Editor's note

There’s something about the aroma of coffee that immediately makes a space inviting.

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Schlosser

As I walked into Little Bird Patisserie & Cafe this past March to oversee the cover photo shoot for this issue, I felt an immediate blanket of warmth as the brewing coffee and baked goods hit my nose. It was all so calm, casual and comfortable.

One by one, our subjects started to enter the room. This group of seven people, some of whom have never met before, were instantly connected; shaking hands, nibbling on croissants, laughing.

All these people represent so many unique talents. They are instructors, business owners, restauranteurs, city councilors, board members, and community activists. Our writer for the cover story, a Saskatoon social media entrepreneur, also found time in her busy schedule to stop in and say hello. The fact I managed to get all of these remarkable people in the same room at the same time was not lost on me.

As our photographer started snapping away, the crew proved how quickly and easily community can come together; smiling and laughing with one another as if they had known each other for years.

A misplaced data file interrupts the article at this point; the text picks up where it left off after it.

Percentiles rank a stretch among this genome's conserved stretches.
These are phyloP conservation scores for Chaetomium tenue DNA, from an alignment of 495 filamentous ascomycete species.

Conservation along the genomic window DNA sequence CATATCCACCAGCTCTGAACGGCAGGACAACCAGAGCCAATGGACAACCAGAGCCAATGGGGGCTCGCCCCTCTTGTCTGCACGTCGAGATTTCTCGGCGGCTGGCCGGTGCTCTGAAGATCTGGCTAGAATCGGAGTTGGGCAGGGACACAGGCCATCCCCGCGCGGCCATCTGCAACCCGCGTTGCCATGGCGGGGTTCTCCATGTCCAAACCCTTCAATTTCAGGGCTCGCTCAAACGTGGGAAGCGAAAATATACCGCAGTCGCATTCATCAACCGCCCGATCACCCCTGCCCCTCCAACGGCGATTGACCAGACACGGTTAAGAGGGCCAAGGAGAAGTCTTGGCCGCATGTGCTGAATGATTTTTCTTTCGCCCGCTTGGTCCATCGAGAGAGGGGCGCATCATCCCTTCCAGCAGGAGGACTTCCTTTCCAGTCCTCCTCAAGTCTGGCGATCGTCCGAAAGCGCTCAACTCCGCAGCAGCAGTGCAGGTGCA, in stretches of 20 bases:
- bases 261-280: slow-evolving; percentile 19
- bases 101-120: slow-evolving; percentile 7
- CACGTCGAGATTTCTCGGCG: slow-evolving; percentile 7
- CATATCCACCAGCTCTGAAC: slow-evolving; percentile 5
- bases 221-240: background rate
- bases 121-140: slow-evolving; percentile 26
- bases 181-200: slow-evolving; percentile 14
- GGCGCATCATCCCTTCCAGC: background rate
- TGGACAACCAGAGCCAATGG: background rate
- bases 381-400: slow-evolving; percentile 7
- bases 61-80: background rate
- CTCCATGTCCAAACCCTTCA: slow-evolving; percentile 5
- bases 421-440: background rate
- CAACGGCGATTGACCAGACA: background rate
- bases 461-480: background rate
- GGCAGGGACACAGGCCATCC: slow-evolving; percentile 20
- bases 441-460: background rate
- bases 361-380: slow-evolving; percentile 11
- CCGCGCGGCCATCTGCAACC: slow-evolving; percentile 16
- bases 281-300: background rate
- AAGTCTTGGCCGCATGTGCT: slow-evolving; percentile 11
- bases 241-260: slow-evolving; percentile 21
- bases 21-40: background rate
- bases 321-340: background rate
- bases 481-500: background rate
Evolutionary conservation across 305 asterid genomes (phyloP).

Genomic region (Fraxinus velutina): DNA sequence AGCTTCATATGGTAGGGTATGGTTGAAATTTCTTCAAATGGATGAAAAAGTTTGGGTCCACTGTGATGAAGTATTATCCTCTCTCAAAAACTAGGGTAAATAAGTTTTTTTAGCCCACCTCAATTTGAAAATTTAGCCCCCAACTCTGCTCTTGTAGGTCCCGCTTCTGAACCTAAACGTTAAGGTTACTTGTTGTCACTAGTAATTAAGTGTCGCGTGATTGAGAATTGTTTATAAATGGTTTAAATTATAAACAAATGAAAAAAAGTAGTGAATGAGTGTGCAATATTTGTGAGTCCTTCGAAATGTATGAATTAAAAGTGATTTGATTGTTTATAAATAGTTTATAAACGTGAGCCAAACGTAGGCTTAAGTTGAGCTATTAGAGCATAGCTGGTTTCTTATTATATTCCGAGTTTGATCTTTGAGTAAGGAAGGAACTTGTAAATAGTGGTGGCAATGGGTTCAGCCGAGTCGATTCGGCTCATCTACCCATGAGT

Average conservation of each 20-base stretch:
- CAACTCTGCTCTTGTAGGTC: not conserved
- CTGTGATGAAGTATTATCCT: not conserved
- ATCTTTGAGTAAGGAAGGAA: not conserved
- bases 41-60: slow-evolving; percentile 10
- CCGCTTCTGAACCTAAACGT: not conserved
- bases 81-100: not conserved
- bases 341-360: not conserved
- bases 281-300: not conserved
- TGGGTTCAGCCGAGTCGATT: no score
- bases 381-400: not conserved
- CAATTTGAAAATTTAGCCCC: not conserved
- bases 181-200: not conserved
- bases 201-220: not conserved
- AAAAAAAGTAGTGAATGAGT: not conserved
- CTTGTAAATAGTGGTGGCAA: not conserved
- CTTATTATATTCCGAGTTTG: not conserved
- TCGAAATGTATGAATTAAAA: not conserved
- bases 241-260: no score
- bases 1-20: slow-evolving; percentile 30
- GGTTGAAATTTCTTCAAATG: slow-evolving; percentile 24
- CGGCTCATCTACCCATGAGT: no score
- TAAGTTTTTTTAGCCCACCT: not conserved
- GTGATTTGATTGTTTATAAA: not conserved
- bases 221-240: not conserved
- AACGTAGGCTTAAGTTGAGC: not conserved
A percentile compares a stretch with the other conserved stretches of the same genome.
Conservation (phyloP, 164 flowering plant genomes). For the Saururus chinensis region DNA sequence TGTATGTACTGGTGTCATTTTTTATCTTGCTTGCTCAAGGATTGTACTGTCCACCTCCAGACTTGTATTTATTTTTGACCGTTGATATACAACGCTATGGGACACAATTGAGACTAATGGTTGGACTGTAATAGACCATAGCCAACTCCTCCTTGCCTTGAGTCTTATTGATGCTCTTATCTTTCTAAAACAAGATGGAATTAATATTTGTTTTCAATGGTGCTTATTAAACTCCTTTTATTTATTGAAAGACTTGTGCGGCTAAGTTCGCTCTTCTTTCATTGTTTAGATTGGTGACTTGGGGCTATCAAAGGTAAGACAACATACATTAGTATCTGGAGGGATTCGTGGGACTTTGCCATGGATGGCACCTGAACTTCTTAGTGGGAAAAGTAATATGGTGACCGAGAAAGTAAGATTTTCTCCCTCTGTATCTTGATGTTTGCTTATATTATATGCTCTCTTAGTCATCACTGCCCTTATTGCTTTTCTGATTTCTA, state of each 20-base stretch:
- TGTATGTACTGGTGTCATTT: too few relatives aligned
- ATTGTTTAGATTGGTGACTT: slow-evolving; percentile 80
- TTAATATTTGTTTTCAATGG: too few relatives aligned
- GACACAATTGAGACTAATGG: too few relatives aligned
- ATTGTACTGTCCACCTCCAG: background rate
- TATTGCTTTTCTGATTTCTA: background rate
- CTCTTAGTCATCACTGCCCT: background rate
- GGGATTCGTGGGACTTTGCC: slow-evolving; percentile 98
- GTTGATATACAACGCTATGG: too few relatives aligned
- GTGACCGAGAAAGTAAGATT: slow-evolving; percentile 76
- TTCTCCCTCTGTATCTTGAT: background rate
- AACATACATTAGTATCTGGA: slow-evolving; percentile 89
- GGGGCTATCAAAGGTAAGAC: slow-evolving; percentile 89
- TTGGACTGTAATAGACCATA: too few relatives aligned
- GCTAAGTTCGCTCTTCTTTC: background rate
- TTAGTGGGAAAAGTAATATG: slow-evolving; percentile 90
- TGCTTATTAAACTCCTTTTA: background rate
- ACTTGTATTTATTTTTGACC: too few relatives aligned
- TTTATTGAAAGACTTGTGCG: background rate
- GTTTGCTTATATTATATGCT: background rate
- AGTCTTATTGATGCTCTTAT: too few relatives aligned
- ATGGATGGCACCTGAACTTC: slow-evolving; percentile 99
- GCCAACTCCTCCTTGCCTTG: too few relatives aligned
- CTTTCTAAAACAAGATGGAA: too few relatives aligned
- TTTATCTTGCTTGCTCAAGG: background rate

Of course, the common link between all of them is the fact that they’re U of S alumni. The comfortable nature of this photoshoot just proved to me that everyone who graduates from this university is immediately connected as a part of our alumni community. The common bond that ties them is this beautiful campus and its history.

To me, community has many facets. There can be a direct effort to build community or it can happen organically. It can be a premeditated group of people coming together for the greater good or it can be something that builds almost unassumingly. It’s where we live and who we associate with. It provides a way to connect, to learn, to grow and to feel a part of something greater than ourselves.

U of S alumni represent what it means to be community minded, whatever form community may take. In this issue we see alumni going to great lengths to better their communities. This happens by testing the boundaries of legislature, building channels for community involvement, breaking the barriers of geographical isolation and going the distance to serve across cultures.

As always, I’m honoured to tell your stories. You make me proud. 


Leslie-Ann Schlosser
Editor

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